Irail.be provides information about the departure, the destination, the delays, the cancellations, but not the train line. So, the first version of SNCBAlerts was not having those train line information.
In order to get these information, as I didn’t find it anywhere on the internet, was to create a matrix of ~600 columns on ~600 rows, which makes about ~36000 cells and to complete that grid manually. Of course, if you think about it, it would only require the half of the cells because the train line from a station A to B is the same as from B to A. But still … 18000 cells.
To be honest, I started the document on Google Docs… and it was completely unmaintainable. I had to find another way to do this.
So, I created an issue on the irail project on Github to have some feedback.
And after a talk with Pieter Colpaert, I deleted the Google Doc I was creating to use Wikidata. A tool that I didn’t even know it existed.
So, I started to edit the ~600 stations in Belgium on Wikidata… even if it’s a lot, it much better than filling 18000 cells in a spreadsheet.
The added informations on Wikidata are the following… As each station on irail.be has an identifier, I filled a property on each station on wikidata with the station identifier from irail. I also added adjacent stations, connected lines and also normalized some stations names.
I had no way to have the big picture of what is done and what is left to do… so I created a small map with informations from irail and wikidata. The map is showing belgian stations on a map. Based on the state of completion, the markers were red meaning that most of the informations were missing. Yellow, meaning that there were missing informations, and green meaning that everything was ok.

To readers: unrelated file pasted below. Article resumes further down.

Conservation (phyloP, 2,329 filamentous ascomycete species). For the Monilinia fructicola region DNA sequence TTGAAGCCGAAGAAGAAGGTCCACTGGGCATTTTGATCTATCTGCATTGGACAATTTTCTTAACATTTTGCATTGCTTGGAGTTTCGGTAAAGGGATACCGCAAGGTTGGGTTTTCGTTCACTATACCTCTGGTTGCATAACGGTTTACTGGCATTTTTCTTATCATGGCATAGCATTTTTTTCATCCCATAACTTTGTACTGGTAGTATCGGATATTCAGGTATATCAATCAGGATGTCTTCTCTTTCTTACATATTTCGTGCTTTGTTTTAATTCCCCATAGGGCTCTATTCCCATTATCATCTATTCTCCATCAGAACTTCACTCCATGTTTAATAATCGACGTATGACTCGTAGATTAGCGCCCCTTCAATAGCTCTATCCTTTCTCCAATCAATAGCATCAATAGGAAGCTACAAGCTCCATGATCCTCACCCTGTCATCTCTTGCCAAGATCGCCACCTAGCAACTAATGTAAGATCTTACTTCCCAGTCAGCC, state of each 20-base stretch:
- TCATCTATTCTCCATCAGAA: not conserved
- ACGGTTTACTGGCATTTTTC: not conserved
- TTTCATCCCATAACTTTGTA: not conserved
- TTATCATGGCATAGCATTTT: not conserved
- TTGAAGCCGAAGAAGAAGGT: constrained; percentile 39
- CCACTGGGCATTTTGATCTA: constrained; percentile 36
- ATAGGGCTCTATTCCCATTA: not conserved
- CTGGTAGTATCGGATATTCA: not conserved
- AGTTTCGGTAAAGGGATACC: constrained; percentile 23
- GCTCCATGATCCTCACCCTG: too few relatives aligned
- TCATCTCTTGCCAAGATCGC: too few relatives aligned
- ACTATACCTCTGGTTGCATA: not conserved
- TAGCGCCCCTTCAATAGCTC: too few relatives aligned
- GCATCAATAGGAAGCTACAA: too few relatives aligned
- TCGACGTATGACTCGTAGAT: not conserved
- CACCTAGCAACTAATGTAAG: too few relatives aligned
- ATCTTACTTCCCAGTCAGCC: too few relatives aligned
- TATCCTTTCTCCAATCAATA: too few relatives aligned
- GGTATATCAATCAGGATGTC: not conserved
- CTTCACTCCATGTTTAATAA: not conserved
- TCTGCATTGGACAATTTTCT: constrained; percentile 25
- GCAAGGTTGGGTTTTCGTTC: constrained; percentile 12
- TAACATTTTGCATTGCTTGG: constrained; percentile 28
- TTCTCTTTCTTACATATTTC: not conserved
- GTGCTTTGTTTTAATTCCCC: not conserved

This is a screenshot of the tool… as you can see, most of the stations were already done.
Today the map looks like this. Most of the belgian stations are green, some of them are still in yellow. In this case, it doesn’t means that there are missing information, it just means that they only have one adjacent station, they are the last stations on a line.
Here’s a glimpse of the information that you can get when you click on a station with a yellow marker. As you can see, there is only one adjacent station.
If you click on a green marker, you can see that all the information are there.
In order to display this live map, I wrote a nodejs library just to feed the map. This library has been extended since and can be used to query irail.be and cross those data with wikidata quite easily.
The nodejs/npm package is Opensource and available for everyone, the name is irail-api.
The tools you’ve seen were great, but it was not enough to visually check the consistency of the “adjacent stations” property.
What you see here is a map showing belgian railway stations and their link in between each others. To draw the map, Neo4J and D3 were used.
I really enjoyed doing that part, it’s actually the part I liked the most. I liked it so much that I did the same for the metro stations in London. It’s not possible to do it for the Brussels metro, a lot of informations are missing on Wikidata.
So, enough talking, what’s the result of all of this ?
3 gateways or plugins are available and Open Source: The twitter account, the Telegram channel and a Telegram bot.
The twitter account SNCBAlerts is up since the 6 of December and now has more than 28 thousands tweets so far.
Here’s a message from @sncbalerts on Twitter when it was the first version.
And thanks to the data on Wikidata, we can now get the line information in the message.
The telegram gateway provides a public channel that everyone can join and see “real time” alerts and delays. This is very hard to follow what is going on there because there’s so much information that it’s unusable. This is why I created a bot that users can customize at will.
Here’s a screenshot of the Telegram web application and the SNCB Alerts public channel.
And here’s a screenshot of the Telegram web application and the SNCB Alerts bot. As you can see, you can query it inline.
If you’re using Telegram, you can use the bot today by following the url that you can find on the Twitter bio.
What are the things that I learned by doing this ?